cynicalman asks what the “problem solving skills” in a job description actually mean and then tries to discover and blog the answers.
I do not actually agree that his first discovered rule is actually “a skill” (I think it is more of a test procedure), but the question asked does require a thought.
I was frequently told that I have good problem solving skills. So, here is my quick take on what those skills are:
- Being able to quickly deduce a structure and meaning from the given examples or behaviour
- For example, my co-worker was having a problem with a Fortran program. I haven’t seen Fortran before, but was able to figure out the control structure rules on the fly and see where the bug was. Another example would be to take a program with an unfamiliar menu structure (or a familiar Microsoft one) and quickly find where a particular option could be.
- Knowing how to ask question – of yourself and others – that would partition the problem space
- So, you say the server has crashed? is not a good question. How about When you say the server crashed, did the program exit completely? If not, was it rather just very slow and/or returned to normal a while later? It is really a couple of questions here, but the idea is to split the possible problem space into segments and decide which segment to keep working with. Similarly a good question would be: If this was caused by a network problem, how/where/when would it show up? Which log or trace file do I need to check to confirm or reject this?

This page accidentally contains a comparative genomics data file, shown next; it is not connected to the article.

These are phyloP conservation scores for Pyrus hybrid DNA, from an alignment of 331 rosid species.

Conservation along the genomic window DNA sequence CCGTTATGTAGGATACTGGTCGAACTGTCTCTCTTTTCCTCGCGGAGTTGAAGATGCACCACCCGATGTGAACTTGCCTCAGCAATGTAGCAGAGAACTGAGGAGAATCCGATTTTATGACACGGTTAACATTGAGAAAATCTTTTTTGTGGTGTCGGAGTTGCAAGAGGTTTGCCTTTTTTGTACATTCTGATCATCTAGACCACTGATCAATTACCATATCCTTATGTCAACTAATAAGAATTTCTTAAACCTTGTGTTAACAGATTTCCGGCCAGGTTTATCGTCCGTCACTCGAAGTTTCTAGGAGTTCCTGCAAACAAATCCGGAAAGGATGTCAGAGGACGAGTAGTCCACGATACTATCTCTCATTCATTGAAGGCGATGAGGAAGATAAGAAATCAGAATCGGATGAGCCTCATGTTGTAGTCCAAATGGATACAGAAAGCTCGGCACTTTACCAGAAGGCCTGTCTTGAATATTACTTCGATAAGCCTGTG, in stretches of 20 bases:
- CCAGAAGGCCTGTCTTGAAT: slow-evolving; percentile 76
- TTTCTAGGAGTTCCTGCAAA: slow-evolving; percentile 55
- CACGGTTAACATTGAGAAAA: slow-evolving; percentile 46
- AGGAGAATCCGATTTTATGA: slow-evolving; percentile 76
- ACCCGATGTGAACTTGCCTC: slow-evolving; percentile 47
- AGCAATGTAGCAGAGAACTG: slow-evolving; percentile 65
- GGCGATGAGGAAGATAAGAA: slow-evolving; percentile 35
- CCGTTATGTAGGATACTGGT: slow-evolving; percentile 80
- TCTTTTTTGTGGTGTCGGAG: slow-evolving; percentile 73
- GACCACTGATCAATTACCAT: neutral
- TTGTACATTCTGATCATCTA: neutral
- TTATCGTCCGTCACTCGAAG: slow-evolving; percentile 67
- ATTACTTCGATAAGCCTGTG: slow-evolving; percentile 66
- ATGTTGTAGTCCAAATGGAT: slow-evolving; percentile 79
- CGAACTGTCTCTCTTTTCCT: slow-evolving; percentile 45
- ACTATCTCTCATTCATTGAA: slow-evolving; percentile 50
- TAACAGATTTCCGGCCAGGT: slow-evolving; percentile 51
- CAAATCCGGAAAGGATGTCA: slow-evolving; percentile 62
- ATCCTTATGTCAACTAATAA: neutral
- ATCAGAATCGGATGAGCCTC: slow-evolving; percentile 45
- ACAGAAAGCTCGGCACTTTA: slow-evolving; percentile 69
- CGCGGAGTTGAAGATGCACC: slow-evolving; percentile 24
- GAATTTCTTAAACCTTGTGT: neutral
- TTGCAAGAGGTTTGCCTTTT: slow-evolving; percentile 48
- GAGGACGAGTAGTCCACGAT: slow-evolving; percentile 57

- Knowing how to convert data into information
- Getting a 3 page long java thread dump is a (bad?) luck. Knowing how to read that thread dump to identify what the program was doing at the time and what it was _not_ doing is a problem solving skill.
- Being able to manipulate large datasets and extract required individual entries
- To me, this covers not being scared by 2GBytes access logs when I search for a problem behaviour pattern. It also covers knowing the tools to slide/dice/reconstruct the data sets.
- Having a toolkit and knowing it well
- At the moment, my toolkit is Vim with couple of plugins for editing and RegExp work, Ethereal for network, FileMon/RegMon/TcpMon from SysInternals for Windows troubleshooting, XMLStarlet for XML files, and, of course, Cygwin for its full toolchain. I have also written custom programs, mostly for complex data extraction. Finally, I use GraphViz for visualization of my extraction results. One of the things that frustrates me most is a person reading a log file in Notepad. What can they do with it except looking at it one line at a time? No highlighting, no place marks, no way to interactively clean it up by regexp deleting some unrelated sections.
- And, above all, not giving up
- Most of the situations can be troubleshooted successfully. Especially if you can reproduce it, insert trace statements or do other developer level modifications. If you think you hit a writer’s block of troubleshooting, use the same techniques writers do (try anything, switch attention, define next action, etc.)
Comments, thoughts, references?
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